Solar photovoltaic electricity: Current status and future prospects [14][edit | edit source]

Abstract

We review the technical progress made in the past several years in the area of mono- and polycrystalline thin-film photovoltaic (PV) technologies based on Si, III–V, II–VI, and I–III–VI2 semiconductors, as well as nano-PV. PV electricity is one of the best options for sustainable future energy requirements of the world. At present, the PV market is growing rapidly at an annual rate of 35–40%, with PV production around 10.66 GW in 2009. Si and GaAs monocrystalline solar cell efficiencies are very close to the theoretically predicted maximum values. Mono- and polycrystalline wafer Si solar cells remain the predominant PV technology with module production cost around $1.50 per peak watt. Thin-film PV was developed as a means of substantially reducing the cost of solar cells. Remarkable progress has been achieved in this field in recent years. CdTe and Cu(In,Ga)Se2 thin-film solar cells demonstrated record efficiencies of 16.5% and almost 20%, respectively. These values are the highest achieved for thin-film solar cells. Production cost of CdTe thin-film modules is presently around $0.76 per peak watt.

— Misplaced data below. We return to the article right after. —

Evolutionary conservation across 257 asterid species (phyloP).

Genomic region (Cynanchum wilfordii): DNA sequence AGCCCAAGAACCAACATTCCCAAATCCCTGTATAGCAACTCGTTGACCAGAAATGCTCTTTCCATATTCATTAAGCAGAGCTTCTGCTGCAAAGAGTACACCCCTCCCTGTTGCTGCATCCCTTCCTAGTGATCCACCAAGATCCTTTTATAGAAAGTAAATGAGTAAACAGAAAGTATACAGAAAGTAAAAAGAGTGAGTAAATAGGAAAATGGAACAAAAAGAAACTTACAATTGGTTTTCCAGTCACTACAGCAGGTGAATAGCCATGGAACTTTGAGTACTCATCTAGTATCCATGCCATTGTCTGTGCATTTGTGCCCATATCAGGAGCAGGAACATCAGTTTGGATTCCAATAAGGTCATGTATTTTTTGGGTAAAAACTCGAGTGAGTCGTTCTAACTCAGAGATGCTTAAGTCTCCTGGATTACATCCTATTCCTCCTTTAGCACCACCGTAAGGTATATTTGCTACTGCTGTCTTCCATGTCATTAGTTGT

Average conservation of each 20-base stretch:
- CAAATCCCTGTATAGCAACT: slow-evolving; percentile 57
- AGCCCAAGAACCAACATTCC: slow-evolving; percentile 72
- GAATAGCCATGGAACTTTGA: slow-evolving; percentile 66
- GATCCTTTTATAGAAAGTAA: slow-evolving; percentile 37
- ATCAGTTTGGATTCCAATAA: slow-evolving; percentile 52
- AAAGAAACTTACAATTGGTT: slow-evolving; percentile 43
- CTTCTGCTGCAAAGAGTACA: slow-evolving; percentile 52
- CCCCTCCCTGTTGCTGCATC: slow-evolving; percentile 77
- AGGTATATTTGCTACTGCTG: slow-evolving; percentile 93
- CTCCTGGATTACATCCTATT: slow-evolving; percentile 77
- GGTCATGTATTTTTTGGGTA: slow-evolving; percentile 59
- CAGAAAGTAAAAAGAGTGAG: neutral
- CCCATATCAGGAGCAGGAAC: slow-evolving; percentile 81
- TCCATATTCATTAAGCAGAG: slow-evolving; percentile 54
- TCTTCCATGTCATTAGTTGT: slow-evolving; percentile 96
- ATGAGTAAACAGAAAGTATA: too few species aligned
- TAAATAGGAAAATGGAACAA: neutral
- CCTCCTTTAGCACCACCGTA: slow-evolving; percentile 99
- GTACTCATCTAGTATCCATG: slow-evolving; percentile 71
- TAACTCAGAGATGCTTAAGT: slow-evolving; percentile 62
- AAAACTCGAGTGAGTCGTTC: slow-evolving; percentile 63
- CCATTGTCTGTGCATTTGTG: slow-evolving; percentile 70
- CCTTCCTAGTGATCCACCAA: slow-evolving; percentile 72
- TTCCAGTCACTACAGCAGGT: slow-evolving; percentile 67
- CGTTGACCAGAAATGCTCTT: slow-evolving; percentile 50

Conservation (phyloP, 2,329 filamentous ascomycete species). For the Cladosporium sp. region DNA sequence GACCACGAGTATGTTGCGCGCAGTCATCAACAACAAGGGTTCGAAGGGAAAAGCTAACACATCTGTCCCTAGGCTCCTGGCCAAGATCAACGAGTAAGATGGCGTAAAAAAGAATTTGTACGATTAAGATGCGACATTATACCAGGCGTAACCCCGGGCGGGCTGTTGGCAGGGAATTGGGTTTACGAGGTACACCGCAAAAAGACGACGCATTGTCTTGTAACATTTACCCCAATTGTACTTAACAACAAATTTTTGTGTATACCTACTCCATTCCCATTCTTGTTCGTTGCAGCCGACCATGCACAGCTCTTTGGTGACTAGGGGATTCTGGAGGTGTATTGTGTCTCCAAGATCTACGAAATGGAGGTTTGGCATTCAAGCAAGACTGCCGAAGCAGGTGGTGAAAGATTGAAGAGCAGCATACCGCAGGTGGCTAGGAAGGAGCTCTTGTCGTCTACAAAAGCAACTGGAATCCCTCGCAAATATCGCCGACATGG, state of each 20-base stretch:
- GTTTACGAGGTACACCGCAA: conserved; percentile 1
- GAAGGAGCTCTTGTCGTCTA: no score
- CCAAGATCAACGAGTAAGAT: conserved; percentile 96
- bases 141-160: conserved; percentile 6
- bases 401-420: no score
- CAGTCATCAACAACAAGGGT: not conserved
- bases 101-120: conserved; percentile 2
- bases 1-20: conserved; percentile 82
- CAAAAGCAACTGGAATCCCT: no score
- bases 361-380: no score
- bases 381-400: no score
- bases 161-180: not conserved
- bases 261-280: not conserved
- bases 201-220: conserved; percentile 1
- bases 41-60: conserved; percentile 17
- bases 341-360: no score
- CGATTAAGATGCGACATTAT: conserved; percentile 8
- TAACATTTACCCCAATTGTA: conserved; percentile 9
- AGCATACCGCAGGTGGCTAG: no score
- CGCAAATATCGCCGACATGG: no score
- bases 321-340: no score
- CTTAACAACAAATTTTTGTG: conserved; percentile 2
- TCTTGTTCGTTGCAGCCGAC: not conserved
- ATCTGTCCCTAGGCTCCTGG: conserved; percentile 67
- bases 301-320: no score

Increasing the solar photovoltaic energy capture on sunny and cloudy days [15][edit | edit source]

Abstract